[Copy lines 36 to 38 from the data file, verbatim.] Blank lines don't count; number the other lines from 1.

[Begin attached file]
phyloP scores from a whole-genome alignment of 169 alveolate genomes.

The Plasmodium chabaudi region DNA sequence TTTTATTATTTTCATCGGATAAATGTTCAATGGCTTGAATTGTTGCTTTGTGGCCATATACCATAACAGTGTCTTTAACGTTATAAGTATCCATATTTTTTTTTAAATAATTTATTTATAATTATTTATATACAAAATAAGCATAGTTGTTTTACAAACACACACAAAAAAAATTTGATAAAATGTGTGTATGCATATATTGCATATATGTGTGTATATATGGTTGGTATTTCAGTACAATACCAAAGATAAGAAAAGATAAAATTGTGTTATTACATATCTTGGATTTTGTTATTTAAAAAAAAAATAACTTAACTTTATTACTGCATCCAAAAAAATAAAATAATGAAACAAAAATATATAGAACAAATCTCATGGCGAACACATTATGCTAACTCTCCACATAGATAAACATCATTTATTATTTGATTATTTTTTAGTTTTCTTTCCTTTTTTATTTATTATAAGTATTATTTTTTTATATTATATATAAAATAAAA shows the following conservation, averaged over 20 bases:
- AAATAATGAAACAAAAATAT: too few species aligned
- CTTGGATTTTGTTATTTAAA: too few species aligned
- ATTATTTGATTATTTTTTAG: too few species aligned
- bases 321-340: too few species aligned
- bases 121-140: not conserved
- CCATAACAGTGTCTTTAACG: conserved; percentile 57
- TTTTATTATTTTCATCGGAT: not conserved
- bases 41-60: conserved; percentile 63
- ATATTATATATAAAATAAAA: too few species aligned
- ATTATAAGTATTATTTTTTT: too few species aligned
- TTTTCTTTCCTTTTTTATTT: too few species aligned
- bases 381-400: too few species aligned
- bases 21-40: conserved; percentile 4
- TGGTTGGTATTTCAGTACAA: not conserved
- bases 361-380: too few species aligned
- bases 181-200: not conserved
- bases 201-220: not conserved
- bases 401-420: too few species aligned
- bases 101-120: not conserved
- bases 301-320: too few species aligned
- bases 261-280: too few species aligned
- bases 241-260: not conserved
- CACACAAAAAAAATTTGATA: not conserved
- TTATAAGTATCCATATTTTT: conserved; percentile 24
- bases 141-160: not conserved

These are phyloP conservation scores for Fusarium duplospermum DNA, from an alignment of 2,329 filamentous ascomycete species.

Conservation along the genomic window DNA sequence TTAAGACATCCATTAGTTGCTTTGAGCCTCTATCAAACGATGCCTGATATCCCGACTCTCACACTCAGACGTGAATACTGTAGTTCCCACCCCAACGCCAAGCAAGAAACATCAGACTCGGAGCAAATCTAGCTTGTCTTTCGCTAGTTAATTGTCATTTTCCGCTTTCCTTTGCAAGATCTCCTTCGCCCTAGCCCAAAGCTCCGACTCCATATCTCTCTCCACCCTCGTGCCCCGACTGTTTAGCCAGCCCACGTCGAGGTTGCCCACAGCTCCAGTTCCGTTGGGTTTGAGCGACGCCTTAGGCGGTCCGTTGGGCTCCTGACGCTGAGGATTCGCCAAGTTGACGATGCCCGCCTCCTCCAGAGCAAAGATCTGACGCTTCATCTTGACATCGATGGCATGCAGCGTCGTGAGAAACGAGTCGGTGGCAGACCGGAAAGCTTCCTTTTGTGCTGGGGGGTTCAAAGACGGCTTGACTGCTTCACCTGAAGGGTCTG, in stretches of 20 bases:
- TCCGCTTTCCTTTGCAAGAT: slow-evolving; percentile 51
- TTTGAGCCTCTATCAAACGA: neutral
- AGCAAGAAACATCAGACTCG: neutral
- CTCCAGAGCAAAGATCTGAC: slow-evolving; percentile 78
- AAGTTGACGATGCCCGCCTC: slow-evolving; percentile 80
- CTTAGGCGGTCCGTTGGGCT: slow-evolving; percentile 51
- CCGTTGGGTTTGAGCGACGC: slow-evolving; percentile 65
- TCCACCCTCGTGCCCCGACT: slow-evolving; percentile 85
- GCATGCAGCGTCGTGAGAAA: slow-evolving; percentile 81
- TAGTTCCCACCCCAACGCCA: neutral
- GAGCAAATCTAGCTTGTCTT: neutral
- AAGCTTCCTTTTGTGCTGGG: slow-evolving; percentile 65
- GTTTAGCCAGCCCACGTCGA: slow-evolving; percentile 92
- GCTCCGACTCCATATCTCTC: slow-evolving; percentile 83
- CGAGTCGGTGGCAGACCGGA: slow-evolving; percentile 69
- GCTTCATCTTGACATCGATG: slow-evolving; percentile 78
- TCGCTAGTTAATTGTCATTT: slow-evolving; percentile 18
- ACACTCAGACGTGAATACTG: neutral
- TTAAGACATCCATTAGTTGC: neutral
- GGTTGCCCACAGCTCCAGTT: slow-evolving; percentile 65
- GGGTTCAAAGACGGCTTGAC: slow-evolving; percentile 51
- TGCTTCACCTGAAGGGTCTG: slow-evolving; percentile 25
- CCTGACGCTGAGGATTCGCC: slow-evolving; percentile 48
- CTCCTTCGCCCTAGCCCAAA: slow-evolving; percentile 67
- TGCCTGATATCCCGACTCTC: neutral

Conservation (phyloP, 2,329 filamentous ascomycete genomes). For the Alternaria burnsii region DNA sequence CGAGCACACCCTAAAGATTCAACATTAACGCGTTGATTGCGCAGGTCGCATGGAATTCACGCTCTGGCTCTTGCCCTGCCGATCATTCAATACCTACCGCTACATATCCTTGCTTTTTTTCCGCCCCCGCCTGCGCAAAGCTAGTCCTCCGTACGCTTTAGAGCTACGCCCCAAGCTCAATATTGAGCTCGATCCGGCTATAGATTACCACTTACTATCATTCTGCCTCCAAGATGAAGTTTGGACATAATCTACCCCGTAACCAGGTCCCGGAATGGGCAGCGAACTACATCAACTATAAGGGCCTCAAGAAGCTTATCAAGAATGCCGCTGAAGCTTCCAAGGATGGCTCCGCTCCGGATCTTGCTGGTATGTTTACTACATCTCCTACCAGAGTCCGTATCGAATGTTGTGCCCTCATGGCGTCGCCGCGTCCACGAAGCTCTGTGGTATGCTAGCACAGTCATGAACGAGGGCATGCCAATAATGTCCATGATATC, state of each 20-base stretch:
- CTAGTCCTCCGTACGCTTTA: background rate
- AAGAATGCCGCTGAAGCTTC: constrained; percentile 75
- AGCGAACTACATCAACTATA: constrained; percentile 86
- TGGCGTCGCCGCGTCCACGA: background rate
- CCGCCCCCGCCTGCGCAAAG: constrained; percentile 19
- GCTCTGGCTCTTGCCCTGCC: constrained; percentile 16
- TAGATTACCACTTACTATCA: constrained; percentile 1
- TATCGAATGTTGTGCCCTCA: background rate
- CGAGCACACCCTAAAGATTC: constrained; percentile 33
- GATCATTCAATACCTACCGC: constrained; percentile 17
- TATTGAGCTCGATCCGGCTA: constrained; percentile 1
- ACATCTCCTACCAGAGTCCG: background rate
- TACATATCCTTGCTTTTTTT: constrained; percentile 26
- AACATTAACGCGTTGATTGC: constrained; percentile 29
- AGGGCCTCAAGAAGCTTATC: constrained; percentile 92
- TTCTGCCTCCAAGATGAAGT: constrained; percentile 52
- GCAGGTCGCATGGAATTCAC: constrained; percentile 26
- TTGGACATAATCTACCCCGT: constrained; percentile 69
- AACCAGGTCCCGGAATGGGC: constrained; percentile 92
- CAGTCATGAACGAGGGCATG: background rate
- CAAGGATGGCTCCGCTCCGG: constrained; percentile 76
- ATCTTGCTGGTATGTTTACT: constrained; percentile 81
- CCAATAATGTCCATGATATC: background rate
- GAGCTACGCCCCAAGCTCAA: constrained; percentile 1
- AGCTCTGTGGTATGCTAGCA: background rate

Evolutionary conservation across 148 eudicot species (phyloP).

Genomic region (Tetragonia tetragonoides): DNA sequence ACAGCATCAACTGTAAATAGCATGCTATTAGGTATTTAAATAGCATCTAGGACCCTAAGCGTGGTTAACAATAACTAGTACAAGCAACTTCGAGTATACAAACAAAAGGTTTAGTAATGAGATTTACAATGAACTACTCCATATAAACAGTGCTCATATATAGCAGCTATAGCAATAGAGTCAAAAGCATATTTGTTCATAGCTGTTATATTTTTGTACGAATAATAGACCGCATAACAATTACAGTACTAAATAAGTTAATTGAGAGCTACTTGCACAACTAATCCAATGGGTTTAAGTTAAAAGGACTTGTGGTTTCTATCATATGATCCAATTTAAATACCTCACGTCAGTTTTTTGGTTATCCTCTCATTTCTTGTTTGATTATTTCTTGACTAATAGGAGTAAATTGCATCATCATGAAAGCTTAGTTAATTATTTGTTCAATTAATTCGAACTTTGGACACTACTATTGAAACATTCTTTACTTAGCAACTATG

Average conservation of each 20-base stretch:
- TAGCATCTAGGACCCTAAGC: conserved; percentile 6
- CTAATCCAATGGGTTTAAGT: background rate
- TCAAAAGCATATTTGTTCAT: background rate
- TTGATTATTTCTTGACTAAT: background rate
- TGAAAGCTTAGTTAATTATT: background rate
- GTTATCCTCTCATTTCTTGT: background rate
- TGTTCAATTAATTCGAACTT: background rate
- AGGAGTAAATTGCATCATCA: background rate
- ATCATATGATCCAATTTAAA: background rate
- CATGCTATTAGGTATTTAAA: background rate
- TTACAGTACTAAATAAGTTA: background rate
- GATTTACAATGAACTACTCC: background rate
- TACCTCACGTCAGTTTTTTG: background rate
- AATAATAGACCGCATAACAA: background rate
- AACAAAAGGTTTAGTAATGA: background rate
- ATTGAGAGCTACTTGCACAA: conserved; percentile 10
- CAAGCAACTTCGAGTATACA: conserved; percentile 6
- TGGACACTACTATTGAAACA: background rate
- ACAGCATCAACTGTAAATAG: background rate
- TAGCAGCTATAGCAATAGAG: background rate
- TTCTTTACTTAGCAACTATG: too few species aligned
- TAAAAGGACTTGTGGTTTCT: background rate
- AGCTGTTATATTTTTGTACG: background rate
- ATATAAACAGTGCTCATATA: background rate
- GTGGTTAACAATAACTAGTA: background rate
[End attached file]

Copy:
- CCGTTGGGTTTGAGCGACGC: slow-evolving; percentile 65
- TCCACCCTCGTGCCCCGACT: slow-evolving; percentile 85
- GCATGCAGCGTCGTGAGAAA: slow-evolving; percentile 81